The 3 Questions Brands Need to Ask Before Setting Up an Office Outside of Europe Success means embracing new locations without losing sight of your roots.
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My grandfather was an architect and, while he designed buildings around the world, he never left the neighborhood he grew up in. He lived to be 93, played golf several times a week, had a big family and enough money to do what he wanted, but his whole life was spent in a suburb of Johannesburg, where he grew up.
Some businesses are like that too: wonderful local secrets whose owners are content to stay put. While building MOO, a print and design company most known for our business cards, it's always been important to me not to lose the balance that comes from having strong roots in a familiar neighborhood. But, with customer demand and our expanding audience, we soon grew a presence beyond our neighborhood. Like most entrepreneurs, I've always been keen to drive my business forward, which meant expanding outside of Europe.
The challenges of running a business are constant, but it's especially profound when it comes to expanding into new countries. Here are a few things companies need to consider during this process.
1. Do we expand at all?
Every company will answer this question differently and, to an extent, it will depend on your products. A business that sells software, for example, might feel that it doesn't need an international presence. You can still be that "local" business and sell worldwide.
When I founded MOO in 2006, I wanted to build a big, successful, admired company. As we grew, we found that the U.S. was one of our biggest markets and we asked ourselves whether we needed an office there.
For MOO, it felt like a big opportunity and there were signs that our business was sub-optimal without a presence there. For an on-demand manufacturing business, being close to the customer is really important for speed, quality and for a deeper understanding of customers' needs and localized differences. Knowing your customer is crucial to a successful company and it's harder to do that from afar. So, we decided we needed a U.S. presence.
2. Which location is right for us?
With that decision made, there were two major things to think about, beyond the practical complexities of setting up international operations. Those were location and people. And they are inextricably linked.
When you are considering moving to another country, you have certain assumptions about particular places. Our first instinct was that New York was the place to be, for example. It's a city that I love to visit and I felt like I knew it well. But, when we spoke to people there, we found that none of them were from New York. In Boston, we found people who had grown up in Boston and lived and worked there. If the people you hire have roots to the area, it will help your company establish roots as well.
Having clear values that are shared across all offices helps maintain a strong and consistent company culture. But, it's also important for each office to have its own identity. Supporting local charities and partnering with local organizations lets each office embrace their unique location. That balance is essential to a truly international business.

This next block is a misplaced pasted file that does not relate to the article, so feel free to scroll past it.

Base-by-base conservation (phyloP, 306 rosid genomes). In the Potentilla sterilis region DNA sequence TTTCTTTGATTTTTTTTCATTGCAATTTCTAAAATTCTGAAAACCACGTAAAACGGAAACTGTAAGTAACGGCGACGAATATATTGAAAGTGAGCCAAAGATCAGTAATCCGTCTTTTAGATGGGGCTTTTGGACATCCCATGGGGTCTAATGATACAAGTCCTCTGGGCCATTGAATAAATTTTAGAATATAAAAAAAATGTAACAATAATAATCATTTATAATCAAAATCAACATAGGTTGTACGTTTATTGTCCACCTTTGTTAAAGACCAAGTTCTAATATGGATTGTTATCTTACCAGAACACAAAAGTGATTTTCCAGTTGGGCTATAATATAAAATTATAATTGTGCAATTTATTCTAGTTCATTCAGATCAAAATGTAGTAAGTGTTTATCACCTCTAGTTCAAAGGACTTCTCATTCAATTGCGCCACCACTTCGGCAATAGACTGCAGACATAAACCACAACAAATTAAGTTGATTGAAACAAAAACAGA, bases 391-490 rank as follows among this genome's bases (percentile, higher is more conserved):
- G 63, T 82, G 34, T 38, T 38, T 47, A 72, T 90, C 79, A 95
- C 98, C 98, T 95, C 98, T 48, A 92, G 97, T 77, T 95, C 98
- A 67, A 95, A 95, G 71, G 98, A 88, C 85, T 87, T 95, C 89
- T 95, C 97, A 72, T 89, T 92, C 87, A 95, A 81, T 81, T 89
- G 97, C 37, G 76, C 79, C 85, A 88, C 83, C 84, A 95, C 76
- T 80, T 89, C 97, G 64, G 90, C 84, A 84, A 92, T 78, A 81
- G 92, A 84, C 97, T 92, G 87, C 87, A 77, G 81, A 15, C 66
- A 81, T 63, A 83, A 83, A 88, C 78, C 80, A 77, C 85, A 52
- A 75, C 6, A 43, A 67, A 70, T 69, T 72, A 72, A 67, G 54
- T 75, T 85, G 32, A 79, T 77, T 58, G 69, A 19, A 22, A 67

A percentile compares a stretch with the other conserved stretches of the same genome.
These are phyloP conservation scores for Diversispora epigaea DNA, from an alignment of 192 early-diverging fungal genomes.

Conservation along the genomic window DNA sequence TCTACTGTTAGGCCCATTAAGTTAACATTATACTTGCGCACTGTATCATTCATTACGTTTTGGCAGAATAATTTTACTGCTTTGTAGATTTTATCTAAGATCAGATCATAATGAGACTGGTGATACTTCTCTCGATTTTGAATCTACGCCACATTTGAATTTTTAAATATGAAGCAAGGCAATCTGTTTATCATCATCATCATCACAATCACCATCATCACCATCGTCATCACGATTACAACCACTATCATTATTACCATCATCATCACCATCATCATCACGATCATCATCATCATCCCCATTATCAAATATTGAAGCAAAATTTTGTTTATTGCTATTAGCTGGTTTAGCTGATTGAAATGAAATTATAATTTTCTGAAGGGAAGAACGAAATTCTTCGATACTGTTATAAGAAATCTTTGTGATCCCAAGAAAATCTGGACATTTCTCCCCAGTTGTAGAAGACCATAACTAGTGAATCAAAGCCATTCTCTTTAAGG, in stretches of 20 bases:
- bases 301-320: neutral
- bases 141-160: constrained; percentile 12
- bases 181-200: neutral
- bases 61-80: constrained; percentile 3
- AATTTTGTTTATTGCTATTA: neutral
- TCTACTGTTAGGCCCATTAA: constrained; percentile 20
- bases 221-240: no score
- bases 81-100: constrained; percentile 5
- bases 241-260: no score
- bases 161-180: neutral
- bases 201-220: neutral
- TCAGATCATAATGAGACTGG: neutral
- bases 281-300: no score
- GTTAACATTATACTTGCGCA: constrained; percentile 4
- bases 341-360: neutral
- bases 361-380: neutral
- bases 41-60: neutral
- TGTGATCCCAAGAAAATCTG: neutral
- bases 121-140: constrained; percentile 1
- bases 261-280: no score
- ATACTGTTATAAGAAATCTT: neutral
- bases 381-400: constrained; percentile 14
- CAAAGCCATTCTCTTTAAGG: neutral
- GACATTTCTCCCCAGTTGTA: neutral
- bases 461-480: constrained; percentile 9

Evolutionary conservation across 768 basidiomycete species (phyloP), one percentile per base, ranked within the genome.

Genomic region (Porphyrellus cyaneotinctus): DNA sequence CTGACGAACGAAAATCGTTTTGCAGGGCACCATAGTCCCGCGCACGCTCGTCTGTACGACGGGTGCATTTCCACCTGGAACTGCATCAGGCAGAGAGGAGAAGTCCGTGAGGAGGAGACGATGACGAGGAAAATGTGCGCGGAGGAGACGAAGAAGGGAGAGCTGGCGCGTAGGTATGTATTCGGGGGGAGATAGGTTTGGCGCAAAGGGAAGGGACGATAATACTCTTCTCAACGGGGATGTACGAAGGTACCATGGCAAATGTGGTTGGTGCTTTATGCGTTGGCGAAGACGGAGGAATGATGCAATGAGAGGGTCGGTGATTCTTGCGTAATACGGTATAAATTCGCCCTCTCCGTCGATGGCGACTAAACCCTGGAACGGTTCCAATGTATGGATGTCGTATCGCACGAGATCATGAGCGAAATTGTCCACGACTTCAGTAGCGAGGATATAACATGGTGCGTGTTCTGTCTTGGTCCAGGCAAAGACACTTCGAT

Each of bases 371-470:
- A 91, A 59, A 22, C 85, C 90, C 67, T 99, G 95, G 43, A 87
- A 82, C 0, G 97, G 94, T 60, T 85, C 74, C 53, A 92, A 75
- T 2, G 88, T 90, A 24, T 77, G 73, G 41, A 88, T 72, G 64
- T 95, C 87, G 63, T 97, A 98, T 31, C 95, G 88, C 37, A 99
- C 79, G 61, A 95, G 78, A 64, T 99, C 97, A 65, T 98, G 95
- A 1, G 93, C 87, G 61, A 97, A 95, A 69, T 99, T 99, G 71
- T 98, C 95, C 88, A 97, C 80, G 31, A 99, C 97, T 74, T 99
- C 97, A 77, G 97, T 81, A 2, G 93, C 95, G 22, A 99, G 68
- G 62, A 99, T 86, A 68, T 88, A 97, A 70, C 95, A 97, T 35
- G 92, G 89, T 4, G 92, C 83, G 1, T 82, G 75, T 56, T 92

3. Will our company be lost in translation?
Once you have a location, you face the localization test. They say that America and the U.K. are two countries separated by a common language and you do quickly become aware of those subtleties once you start operating there. Those can be practical things, such as the fact that America has a different standard size for business cards, or linguistic changes, like the tendency to prefer "Happy Holidays" to "Merry Christmas" if you're American.
There are differences in tone, such as the tendency for Americans to be more direct in marketing approaches, while the British might soften their message with humor. And even the calendar has a different rhythm -- from Super Bowl Sunday to the Fourth of July and Thanksgiving, Americans get together for different events and celebrate them in different ways.
Some of these differences are so subtle that you won't pick them up unless you operate in that marketplace. You need the right people in place, with the appropriate local knowledge, so that they can guide you.
A new office contains the DNA of the brand but also has a unique personality of its own. As a company, there is an inherent knowledge exchange of ideas and skills that support growth. With the support of all departments and all offices, that knowledge base continues to grow and evolve over time, leading the company to sustained success.
There's something nice about that cozy, familiar, balanced lifestyle that my grandfather enjoyed, but I've always wanted a little variety too. The excitement of translating a business to another country is hard to beat. And MOO still feels like a familiar neighborhood to me -- it's just a bigger neighborhood than before.